12. Which island would have the most species diversity? A) bigger islands B) small islands C) islands close to mainland D) islands farther from mainland

  13. The Galapagos Islands are located Near Europe Near Australia Below North America Below South America In the Atlantic Ocean

  14. What was interesting about the finches beaks? A. They all got fatter due to the tropical climate B. They got narrower since the seeds were harder here C. They were the same as on the mainland D. They all adapted individually to different situations. E. They fell off within 5 months of adult life.

  15. The current species on the island Separated into different species over time as their beaks and characteristics adapted Killed each other, leaving only the species seen now- a result of survival of the fittest and competition. All were replaced by new finches/birds the settlers brought over Were partially replaced by finches/birds the settlers brought over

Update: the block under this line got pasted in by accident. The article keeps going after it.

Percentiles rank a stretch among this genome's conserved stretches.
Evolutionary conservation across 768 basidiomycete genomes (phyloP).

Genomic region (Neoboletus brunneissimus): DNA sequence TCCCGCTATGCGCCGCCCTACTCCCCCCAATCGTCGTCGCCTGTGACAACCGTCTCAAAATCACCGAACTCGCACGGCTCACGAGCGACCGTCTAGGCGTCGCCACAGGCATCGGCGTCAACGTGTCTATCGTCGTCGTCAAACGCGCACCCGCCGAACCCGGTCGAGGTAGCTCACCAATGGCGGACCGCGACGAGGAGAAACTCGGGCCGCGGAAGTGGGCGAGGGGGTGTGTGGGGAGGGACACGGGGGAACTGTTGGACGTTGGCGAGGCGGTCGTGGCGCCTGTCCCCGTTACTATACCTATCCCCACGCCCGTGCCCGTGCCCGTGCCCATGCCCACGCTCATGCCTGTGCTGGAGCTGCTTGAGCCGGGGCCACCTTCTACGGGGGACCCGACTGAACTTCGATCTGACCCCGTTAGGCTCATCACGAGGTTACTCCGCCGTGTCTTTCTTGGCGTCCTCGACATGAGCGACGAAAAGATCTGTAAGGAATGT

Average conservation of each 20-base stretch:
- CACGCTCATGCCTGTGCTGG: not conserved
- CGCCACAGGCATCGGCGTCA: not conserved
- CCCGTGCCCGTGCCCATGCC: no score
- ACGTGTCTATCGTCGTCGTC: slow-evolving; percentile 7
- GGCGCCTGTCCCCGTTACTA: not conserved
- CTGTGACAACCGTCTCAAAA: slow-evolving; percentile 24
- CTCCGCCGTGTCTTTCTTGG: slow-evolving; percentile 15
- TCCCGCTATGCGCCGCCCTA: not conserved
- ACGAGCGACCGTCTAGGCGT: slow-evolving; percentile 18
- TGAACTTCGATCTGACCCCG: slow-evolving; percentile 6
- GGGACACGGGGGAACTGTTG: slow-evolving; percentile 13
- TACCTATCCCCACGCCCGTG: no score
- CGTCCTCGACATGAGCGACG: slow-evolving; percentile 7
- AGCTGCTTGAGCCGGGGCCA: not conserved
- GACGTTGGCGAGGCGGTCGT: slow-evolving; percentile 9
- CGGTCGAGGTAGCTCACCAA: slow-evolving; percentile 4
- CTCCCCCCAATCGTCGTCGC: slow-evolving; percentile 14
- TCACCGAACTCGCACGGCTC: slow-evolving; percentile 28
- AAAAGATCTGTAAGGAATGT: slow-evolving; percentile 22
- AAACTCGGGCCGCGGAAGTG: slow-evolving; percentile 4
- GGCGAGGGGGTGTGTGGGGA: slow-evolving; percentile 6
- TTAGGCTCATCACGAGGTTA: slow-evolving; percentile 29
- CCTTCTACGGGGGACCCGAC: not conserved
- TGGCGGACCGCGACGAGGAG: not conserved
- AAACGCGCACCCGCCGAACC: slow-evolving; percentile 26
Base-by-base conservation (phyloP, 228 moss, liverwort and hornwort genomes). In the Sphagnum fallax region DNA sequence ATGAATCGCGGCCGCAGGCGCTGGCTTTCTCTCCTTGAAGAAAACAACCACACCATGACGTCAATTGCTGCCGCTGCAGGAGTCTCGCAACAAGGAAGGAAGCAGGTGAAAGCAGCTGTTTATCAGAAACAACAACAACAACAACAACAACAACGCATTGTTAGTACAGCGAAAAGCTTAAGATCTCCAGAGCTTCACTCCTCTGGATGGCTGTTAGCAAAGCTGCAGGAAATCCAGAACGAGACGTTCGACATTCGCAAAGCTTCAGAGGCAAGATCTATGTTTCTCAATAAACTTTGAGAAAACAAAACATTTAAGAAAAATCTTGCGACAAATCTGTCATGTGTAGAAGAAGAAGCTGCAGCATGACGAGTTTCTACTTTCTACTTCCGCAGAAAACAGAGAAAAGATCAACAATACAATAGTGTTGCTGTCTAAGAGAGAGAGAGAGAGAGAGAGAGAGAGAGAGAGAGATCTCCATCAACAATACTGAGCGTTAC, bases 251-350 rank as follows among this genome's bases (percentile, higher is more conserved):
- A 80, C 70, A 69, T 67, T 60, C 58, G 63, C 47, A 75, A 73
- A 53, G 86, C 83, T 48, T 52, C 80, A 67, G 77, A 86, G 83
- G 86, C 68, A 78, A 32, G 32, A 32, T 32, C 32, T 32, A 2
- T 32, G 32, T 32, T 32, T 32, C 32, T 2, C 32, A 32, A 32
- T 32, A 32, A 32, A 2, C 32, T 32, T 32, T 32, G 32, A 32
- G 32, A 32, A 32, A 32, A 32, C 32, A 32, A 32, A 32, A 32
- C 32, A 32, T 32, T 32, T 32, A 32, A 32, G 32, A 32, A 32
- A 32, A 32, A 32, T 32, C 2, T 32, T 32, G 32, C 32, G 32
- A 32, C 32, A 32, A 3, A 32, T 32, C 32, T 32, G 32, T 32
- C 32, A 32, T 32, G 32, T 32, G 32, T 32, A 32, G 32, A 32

16. According to Darwin, what made up natural selection? Competition Variance Competition and Variance Competition and Instinct

  17. Being “fit” means ? Being the strongest in the species Being the strongest in the population Being the fastest and strongest in the species Being the fastest and strongest in the population Surviving to reproduce

  18. Fossils are formed when: Sedimentary rock compress against each other with the bones of dead organisms in them Dead animals bones are weathered by natural wind processes The sun burns away flesh and imprints dead animal bones into rock and sand\

  19. Limbs that share similar bone structure but have different function are called A. Homogenous B. Synonymous C. Homology D. Forelimbs E. Homologous

  20. What is not a type of competition? A) Resource competition B) Preemptive competition C) Mating competition D) Interference competition

  21. Why do insecticides not work completely? Companies purposely make the products weaker so customers have to buy more Government regulates their power to protect the environment under the FIFRA They target only adults in the insect population so those hatched do not get killed The stronger survive and reproduce genetically resistant offspring Insecticide has a very short half-life, so it wears off before the job is done a lot of times.